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President Obama speaks about recovery efforts in Haiti from the Diplomatic Reception Room at the White House on Thursday, as Defense Secretary Robert Gates (from left), Vice President Joe Biden and Secretary of State Hillary Clinton look on. Obama has pledged an initial relief investment of $100 million for Haiti.
President Obama speaks about recovery efforts in Haiti from the Diplomatic Reception Room at the White House on Thursday, as Defense Secretary Robert Gates (from left), Vice President Joe Biden and Secretary of State Hillary Clinton look on. Obama has pledged an initial relief investment of $100 million for Haiti. Ron Sachs-Pool/Getty Images
President Obama has spent much of his political capital on health care during his first year in office. He's also had to wrestle with the worst economic crisis in a generation and cope with the occasional natural disaster. Those threads came together last Thursday, the 360th workday of the Obama administration.
Flanked by his secretaries of defense and state, Obama told reporters in the White House Diplomatic Reception Room that the early reports from Haiti were "nothing less than devastating."
This was a moment that called out for American leadership, he said. It was also a chance for the president to show his own leadership as commander- and comforter-in-chief.
"To the people of Haiti, we say clearly and with conviction, you will not be forsaken; you will not be forgotten."
It was perhaps the least controversial moment in Obama's day. Less than two hours later, he was back in front of the microphones, this time with the Treasury secretary at his side.
"We want our money back," Obama said, announcing plans for a new tax on the nation's biggest banks.
In a populist tone he rarely uses, Obama said he's determined to recover from banks some $90 billion that was spent on the government's bailout effort.
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President Obama speaks about the financial crisis responsibility fee in the Diplomatic Reception Room at the White House on Jan. 14. Obama proposed that Wall Street banks pay taxpayers up $117 billion for the bailout they received during the financial crisis.
President Obama speaks about the financial crisis responsibility fee in the Diplomatic Reception Room at the White House on Jan. 14. Obama proposed that Wall Street banks pay taxpayers up $117 billion for the bailout they received during the financial crisis. Ron Sachs/Getty Images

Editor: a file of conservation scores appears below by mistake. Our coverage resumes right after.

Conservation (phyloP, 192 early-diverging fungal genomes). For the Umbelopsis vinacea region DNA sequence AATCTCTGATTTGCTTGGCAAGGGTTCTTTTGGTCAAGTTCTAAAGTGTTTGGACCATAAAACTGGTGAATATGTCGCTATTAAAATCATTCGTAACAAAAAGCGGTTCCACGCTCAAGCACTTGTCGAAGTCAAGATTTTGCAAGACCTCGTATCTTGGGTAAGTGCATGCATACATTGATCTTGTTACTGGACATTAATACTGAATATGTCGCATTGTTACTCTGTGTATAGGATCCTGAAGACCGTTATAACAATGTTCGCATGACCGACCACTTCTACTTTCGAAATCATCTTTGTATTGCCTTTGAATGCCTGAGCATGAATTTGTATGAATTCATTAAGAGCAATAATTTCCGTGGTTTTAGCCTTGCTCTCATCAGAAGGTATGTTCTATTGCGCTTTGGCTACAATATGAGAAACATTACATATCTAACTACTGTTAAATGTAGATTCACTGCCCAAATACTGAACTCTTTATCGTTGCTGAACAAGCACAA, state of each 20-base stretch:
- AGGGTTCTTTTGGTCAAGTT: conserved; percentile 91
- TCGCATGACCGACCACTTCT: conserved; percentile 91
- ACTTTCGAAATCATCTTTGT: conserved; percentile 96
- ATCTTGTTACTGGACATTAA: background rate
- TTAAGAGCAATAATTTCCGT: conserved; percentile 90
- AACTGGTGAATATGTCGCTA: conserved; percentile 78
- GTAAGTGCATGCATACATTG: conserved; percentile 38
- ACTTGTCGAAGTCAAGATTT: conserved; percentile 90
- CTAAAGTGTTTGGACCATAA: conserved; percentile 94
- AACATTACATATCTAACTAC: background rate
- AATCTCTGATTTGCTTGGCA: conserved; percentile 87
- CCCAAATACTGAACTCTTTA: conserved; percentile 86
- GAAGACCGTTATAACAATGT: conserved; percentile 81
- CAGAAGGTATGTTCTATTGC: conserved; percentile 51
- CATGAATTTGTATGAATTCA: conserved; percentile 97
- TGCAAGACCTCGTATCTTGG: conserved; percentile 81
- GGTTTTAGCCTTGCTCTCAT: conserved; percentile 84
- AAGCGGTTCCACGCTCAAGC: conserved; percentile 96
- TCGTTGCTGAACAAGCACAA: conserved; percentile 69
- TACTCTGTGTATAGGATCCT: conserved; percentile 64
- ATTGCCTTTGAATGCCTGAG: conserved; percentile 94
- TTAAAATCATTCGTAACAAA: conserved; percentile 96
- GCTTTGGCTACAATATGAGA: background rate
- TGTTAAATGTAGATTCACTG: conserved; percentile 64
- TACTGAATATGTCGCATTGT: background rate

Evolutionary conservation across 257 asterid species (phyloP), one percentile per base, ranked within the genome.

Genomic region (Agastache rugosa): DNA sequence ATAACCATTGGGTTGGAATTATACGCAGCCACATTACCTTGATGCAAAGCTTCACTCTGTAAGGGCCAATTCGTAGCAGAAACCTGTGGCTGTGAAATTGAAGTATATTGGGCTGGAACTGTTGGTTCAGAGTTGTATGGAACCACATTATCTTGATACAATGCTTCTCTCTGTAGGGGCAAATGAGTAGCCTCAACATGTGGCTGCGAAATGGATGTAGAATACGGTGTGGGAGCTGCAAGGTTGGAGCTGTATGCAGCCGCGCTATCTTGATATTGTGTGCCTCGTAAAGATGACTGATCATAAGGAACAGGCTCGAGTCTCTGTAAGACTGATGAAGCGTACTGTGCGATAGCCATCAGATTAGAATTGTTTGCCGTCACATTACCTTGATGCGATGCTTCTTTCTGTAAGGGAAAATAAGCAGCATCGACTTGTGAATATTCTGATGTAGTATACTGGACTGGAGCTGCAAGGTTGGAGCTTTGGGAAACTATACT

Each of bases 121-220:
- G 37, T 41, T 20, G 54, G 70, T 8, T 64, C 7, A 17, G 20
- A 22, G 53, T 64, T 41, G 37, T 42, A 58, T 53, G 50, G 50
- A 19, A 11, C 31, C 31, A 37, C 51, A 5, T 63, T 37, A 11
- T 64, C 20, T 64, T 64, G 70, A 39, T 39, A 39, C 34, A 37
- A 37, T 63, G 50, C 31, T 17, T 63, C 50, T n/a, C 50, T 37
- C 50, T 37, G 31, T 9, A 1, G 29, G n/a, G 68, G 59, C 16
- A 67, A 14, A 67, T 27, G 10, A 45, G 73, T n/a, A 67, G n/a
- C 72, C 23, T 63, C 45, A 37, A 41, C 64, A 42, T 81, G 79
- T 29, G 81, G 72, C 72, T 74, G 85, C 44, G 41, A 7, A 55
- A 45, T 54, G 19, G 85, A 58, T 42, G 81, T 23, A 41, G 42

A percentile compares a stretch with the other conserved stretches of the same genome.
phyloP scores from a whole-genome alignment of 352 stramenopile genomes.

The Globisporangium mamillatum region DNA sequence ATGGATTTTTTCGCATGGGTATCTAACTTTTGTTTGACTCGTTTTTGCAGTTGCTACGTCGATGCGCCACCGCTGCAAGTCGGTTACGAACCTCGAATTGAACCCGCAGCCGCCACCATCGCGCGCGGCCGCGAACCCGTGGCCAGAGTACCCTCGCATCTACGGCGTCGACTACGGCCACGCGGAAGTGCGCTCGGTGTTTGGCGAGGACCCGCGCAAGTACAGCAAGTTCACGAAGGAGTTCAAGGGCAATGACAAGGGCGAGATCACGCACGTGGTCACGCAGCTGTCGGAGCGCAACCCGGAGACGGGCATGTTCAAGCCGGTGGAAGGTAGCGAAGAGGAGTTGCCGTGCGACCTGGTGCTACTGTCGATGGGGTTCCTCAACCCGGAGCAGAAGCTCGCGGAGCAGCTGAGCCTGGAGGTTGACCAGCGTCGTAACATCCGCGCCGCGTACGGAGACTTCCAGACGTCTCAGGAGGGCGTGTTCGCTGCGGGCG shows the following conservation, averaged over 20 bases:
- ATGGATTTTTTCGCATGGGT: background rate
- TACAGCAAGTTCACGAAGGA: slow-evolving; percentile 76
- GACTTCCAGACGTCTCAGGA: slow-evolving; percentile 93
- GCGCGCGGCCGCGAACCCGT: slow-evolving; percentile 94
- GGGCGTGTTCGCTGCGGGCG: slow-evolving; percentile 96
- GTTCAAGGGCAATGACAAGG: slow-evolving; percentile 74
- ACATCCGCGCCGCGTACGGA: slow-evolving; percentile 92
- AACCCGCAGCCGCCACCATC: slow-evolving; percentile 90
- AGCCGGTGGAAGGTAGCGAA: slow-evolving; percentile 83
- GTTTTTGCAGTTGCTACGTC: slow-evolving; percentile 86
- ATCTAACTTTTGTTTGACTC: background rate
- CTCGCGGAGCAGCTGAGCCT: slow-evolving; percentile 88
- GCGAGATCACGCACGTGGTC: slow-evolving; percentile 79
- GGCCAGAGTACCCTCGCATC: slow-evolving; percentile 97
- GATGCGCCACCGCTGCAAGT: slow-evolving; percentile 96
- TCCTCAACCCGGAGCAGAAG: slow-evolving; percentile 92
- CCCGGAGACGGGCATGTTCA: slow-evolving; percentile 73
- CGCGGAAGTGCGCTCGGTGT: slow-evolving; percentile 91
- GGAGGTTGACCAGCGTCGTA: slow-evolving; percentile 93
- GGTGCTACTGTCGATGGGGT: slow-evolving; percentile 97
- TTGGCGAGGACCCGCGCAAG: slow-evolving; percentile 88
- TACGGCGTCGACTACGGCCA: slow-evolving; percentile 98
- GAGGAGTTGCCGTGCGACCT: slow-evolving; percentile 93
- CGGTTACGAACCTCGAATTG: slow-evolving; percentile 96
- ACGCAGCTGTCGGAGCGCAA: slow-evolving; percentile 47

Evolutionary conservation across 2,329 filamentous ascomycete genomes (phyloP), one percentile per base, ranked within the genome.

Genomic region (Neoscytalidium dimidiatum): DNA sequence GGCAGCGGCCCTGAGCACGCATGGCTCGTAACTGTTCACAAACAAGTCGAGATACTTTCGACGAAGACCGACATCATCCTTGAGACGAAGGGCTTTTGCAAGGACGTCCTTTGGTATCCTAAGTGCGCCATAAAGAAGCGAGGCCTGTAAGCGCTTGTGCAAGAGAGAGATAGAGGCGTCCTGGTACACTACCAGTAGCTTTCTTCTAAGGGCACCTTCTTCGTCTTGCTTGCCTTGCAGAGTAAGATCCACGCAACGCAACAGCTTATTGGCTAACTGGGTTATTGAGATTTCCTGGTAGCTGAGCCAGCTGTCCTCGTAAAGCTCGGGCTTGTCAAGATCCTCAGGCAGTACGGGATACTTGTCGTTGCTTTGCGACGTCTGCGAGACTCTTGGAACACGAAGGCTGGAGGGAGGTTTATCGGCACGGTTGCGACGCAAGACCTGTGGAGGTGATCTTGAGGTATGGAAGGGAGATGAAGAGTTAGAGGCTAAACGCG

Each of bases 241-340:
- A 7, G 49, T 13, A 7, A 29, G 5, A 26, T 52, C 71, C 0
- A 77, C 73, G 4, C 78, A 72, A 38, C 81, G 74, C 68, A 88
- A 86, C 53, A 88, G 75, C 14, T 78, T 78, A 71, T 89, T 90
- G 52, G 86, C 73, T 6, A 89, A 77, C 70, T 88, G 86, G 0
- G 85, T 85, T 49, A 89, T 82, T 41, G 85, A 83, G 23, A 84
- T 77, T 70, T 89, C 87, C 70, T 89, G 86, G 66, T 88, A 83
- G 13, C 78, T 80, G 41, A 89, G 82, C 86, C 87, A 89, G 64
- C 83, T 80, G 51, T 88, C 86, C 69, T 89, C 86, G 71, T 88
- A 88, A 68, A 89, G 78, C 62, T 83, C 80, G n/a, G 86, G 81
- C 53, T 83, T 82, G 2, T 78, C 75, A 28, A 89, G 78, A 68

"If these companies are in good enough shape to afford massive bonuses, they are surely in good enough shape to afford paying back every penny to taxpayers."
Unlike the Haitian relief effort, the proposed bank tax is just a proposal. It would have to clear Congress and a phalanx of bank lobbyists in order to take effect.
While the president was in the spotlight making his pitch, aides were working behind the scenes on another legislative priority — health care — and using just the kind of backroom bargaining tactics that Obama promised during the presidential campaign to avoid.
Labor unions dropped their opposition to a tax on so-called Cadillac health insurance policies, after closed-door negotiations produced concessions designed to shield middle-class workers.
"We will endorse it, and we'll do that proudly," said AFL-CIO President Richard Trumka of the Cadillac compromise. The deal was announced just as Obama headed to Capitol Hill for a pre-arranged meeting with House Democrats.
"I know that some of the fights we've been going through have been tough," Obama told them. "I know that some of you have gotten beaten up at home."
The big Democratic majority in the House has given Obama most of what he wanted this past year: a big stimulus program, energy legislation and a health care bill. But nervous Democrats worry they'll pay a price for those votes in November. Obama tried to reassure the restless members of his party that if they hang together, they won't get hung out to dry.
"Some of the fights that we're going to go through this year are going to be tough as well," he said. "But just remember why each of us got into public service in the first place — we found something that was worth fighting for."
The president, who began his career as a community organizer, now finds himself trying to hold many different communities together. One moment he's directing an international response to an epic earthquake. The next, he's trying to bridge fault lines in his own party.
House Speaker Nancy Pelosi witnessed the juggling act this past week. She told House Democrats how Obama spearheaded marathon health care negotiations, while periodically ducking out of the room to consult a military adviser or talk with a foreign leader about Haiti.
"We saw leadership. We saw compassion. We saw American values," Pelosi said. "We saw President Barack Obama."
Obama didn't have much time to savor the applause that followed. A few hours later, he was back at the White House for another round of health care talks. His workday finally ended just before 1 a.m.